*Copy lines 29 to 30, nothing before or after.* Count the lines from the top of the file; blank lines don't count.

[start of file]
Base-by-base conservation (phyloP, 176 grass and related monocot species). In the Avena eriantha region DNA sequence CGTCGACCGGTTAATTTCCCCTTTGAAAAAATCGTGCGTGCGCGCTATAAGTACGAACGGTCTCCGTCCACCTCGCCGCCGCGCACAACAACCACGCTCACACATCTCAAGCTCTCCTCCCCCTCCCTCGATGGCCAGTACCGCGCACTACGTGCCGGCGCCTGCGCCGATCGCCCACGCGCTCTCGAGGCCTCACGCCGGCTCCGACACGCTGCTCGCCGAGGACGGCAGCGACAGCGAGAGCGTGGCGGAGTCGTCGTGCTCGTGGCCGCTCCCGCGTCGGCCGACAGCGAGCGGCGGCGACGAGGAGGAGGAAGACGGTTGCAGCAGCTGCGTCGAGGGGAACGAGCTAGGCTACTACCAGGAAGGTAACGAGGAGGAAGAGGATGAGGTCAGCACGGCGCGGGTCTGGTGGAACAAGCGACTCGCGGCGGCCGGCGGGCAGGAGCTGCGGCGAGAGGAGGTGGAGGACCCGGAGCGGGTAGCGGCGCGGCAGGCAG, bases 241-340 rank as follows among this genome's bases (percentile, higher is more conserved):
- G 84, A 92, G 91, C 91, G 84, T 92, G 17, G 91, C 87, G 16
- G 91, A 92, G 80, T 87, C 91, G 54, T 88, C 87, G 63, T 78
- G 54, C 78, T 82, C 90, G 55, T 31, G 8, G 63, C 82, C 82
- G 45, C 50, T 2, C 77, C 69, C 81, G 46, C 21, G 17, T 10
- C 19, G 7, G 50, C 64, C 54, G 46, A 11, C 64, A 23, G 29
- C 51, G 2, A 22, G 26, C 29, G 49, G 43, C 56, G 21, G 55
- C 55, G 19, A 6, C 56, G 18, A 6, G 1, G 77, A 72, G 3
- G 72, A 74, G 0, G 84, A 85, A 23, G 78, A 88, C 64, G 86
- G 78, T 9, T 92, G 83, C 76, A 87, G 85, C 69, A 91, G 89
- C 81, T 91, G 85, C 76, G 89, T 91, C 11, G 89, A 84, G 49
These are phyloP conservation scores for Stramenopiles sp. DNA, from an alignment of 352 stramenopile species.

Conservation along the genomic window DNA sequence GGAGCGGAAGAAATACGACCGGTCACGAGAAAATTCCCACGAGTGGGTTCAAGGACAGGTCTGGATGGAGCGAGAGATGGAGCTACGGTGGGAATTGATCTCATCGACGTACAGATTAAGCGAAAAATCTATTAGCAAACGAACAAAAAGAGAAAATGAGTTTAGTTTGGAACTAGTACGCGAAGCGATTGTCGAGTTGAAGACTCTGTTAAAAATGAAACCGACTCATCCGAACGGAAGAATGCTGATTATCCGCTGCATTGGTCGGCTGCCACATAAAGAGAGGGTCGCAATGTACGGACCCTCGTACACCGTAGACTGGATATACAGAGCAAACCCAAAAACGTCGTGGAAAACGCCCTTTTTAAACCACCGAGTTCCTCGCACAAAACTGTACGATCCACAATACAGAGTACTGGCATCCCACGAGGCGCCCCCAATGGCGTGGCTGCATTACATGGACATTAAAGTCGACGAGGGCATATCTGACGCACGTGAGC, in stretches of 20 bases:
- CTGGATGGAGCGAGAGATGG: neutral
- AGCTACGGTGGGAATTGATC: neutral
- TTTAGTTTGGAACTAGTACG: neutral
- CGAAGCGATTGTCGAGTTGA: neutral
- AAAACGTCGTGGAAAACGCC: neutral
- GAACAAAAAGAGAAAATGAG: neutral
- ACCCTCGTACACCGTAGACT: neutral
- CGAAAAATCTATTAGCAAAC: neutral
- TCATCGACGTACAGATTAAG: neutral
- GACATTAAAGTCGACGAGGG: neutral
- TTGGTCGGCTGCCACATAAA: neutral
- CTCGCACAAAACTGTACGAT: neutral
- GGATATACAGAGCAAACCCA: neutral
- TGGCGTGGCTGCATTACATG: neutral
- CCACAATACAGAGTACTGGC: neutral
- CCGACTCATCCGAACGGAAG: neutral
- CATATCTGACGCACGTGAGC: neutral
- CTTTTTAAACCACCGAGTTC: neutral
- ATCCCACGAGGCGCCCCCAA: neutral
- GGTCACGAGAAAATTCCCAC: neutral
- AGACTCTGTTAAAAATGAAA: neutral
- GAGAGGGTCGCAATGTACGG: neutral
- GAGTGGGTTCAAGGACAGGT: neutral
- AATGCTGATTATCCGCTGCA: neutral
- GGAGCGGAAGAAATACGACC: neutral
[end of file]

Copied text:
- CCGACTCATCCGAACGGAAG: neutral
- CATATCTGACGCACGTGAGC: neutral